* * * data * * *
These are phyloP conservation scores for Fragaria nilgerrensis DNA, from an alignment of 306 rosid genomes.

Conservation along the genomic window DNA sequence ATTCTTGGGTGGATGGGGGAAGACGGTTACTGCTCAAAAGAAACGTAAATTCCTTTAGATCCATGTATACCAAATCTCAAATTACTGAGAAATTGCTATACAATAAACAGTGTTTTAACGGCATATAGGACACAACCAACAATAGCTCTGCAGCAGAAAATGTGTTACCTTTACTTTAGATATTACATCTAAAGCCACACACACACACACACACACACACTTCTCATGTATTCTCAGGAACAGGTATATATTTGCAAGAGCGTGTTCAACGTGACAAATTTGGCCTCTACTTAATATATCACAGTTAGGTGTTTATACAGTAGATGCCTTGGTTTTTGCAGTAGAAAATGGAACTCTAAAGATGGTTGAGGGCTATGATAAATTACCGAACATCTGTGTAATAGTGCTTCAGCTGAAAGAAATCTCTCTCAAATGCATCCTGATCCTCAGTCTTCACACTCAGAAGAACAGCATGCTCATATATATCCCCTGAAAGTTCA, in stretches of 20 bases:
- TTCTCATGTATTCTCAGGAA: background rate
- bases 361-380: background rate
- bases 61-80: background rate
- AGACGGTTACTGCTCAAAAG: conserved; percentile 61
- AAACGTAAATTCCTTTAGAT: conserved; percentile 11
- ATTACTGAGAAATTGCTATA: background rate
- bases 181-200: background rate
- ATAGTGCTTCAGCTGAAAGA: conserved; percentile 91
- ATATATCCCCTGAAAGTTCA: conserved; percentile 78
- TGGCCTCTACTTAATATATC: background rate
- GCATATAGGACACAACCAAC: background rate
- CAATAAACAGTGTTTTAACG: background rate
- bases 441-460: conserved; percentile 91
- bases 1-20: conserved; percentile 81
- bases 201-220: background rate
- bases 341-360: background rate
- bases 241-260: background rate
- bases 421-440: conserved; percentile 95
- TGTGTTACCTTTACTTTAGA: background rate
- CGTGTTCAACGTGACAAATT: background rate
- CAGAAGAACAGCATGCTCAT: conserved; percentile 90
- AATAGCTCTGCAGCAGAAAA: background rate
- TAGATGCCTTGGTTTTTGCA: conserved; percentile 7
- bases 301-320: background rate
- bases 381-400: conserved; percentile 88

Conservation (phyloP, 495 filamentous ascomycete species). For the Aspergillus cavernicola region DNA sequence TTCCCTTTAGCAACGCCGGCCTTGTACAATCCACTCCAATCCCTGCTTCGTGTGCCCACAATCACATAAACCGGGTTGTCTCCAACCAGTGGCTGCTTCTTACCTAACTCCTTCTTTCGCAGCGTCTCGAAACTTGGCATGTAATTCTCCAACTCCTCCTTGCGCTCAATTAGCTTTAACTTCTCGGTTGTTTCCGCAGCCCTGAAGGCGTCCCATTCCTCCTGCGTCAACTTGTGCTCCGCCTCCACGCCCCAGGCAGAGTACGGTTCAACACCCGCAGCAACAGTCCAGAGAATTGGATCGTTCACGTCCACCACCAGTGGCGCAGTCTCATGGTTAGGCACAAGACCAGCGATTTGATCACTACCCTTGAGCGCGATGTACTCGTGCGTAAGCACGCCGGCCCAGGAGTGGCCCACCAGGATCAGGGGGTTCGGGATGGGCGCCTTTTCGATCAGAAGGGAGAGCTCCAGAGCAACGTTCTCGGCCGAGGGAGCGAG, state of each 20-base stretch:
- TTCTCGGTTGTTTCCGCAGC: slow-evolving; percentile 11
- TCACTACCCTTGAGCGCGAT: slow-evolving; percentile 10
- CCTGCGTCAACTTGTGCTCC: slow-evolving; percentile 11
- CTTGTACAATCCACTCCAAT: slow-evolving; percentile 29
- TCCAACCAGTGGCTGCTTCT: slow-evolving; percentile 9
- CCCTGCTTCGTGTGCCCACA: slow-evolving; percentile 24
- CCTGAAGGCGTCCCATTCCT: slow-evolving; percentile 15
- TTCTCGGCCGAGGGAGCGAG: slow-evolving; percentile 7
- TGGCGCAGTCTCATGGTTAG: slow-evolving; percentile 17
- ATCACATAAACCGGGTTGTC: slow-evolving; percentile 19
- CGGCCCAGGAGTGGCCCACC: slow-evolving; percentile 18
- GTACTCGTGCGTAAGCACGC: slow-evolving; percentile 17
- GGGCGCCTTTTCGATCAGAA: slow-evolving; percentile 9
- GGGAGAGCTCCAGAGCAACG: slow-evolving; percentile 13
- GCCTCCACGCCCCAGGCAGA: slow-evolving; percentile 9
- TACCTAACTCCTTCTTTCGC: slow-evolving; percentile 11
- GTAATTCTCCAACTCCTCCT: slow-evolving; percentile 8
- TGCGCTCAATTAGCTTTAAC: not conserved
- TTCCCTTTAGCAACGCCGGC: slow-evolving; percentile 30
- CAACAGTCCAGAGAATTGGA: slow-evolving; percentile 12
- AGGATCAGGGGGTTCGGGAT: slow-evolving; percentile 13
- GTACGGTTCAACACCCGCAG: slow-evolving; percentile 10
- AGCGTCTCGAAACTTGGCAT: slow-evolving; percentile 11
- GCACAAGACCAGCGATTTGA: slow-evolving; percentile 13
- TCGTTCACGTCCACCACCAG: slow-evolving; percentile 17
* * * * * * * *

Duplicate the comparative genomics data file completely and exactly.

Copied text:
These are phyloP conservation scores for Fragaria nilgerrensis DNA, from an alignment of 306 rosid genomes.

Conservation along the genomic window DNA sequence ATTCTTGGGTGGATGGGGGAAGACGGTTACTGCTCAAAAGAAACGTAAATTCCTTTAGATCCATGTATACCAAATCTCAAATTACTGAGAAATTGCTATACAATAAACAGTGTTTTAACGGCATATAGGACACAACCAACAATAGCTCTGCAGCAGAAAATGTGTTACCTTTACTTTAGATATTACATCTAAAGCCACACACACACACACACACACACACTTCTCATGTATTCTCAGGAACAGGTATATATTTGCAAGAGCGTGTTCAACGTGACAAATTTGGCCTCTACTTAATATATCACAGTTAGGTGTTTATACAGTAGATGCCTTGGTTTTTGCAGTAGAAAATGGAACTCTAAAGATGGTTGAGGGCTATGATAAATTACCGAACATCTGTGTAATAGTGCTTCAGCTGAAAGAAATCTCTCTCAAATGCATCCTGATCCTCAGTCTTCACACTCAGAAGAACAGCATGCTCATATATATCCCCTGAAAGTTCA, in stretches of 20 bases:
- TTCTCATGTATTCTCAGGAA: background rate
- bases 361-380: background rate
- bases 61-80: background rate
- AGACGGTTACTGCTCAAAAG: conserved; percentile 61
- AAACGTAAATTCCTTTAGAT: conserved; percentile 11
- ATTACTGAGAAATTGCTATA: background rate
- bases 181-200: background rate
- ATAGTGCTTCAGCTGAAAGA: conserved; percentile 91
- ATATATCCCCTGAAAGTTCA: conserved; percentile 78
- TGGCCTCTACTTAATATATC: background rate
- GCATATAGGACACAACCAAC: background rate
- CAATAAACAGTGTTTTAACG: background rate
- bases 441-460: conserved; percentile 91
- bases 1-20: conserved; percentile 81
- bases 201-220: background rate
- bases 341-360: background rate
- bases 241-260: background rate
- bases 421-440: conserved; percentile 95
- TGTGTTACCTTTACTTTAGA: background rate
- CGTGTTCAACGTGACAAATT: background rate
- CAGAAGAACAGCATGCTCAT: conserved; percentile 90
- AATAGCTCTGCAGCAGAAAA: background rate
- TAGATGCCTTGGTTTTTGCA: conserved; percentile 7
- bases 301-320: background rate
- bases 381-400: conserved; percentile 88

Conservation (phyloP, 495 filamentous ascomycete species). For the Aspergillus cavernicola region DNA sequence TTCCCTTTAGCAACGCCGGCCTTGTACAATCCACTCCAATCCCTGCTTCGTGTGCCCACAATCACATAAACCGGGTTGTCTCCAACCAGTGGCTGCTTCTTACCTAACTCCTTCTTTCGCAGCGTCTCGAAACTTGGCATGTAATTCTCCAACTCCTCCTTGCGCTCAATTAGCTTTAACTTCTCGGTTGTTTCCGCAGCCCTGAAGGCGTCCCATTCCTCCTGCGTCAACTTGTGCTCCGCCTCCACGCCCCAGGCAGAGTACGGTTCAACACCCGCAGCAACAGTCCAGAGAATTGGATCGTTCACGTCCACCACCAGTGGCGCAGTCTCATGGTTAGGCACAAGACCAGCGATTTGATCACTACCCTTGAGCGCGATGTACTCGTGCGTAAGCACGCCGGCCCAGGAGTGGCCCACCAGGATCAGGGGGTTCGGGATGGGCGCCTTTTCGATCAGAAGGGAGAGCTCCAGAGCAACGTTCTCGGCCGAGGGAGCGAG, state of each 20-base stretch:
- TTCTCGGTTGTTTCCGCAGC: slow-evolving; percentile 11
- TCACTACCCTTGAGCGCGAT: slow-evolving; percentile 10
- CCTGCGTCAACTTGTGCTCC: slow-evolving; percentile 11
- CTTGTACAATCCACTCCAAT: slow-evolving; percentile 29
- TCCAACCAGTGGCTGCTTCT: slow-evolving; percentile 9
- CCCTGCTTCGTGTGCCCACA: slow-evolving; percentile 24
- CCTGAAGGCGTCCCATTCCT: slow-evolving; percentile 15
- TTCTCGGCCGAGGGAGCGAG: slow-evolving; percentile 7
- TGGCGCAGTCTCATGGTTAG: slow-evolving; percentile 17
- ATCACATAAACCGGGTTGTC: slow-evolving; percentile 19
- CGGCCCAGGAGTGGCCCACC: slow-evolving; percentile 18
- GTACTCGTGCGTAAGCACGC: slow-evolving; percentile 17
- GGGCGCCTTTTCGATCAGAA: slow-evolving; percentile 9
- GGGAGAGCTCCAGAGCAACG: slow-evolving; percentile 13
- GCCTCCACGCCCCAGGCAGA: slow-evolving; percentile 9
- TACCTAACTCCTTCTTTCGC: slow-evolving; percentile 11
- GTAATTCTCCAACTCCTCCT: slow-evolving; percentile 8
- TGCGCTCAATTAGCTTTAAC: not conserved
- TTCCCTTTAGCAACGCCGGC: slow-evolving; percentile 30
- CAACAGTCCAGAGAATTGGA: slow-evolving; percentile 12
- AGGATCAGGGGGTTCGGGAT: slow-evolving; percentile 13
- GTACGGTTCAACACCCGCAG: slow-evolving; percentile 10
- AGCGTCTCGAAACTTGGCAT: slow-evolving; percentile 11
- GCACAAGACCAGCGATTTGA: slow-evolving; percentile 13
- TCGTTCACGTCCACCACCAG: slow-evolving; percentile 17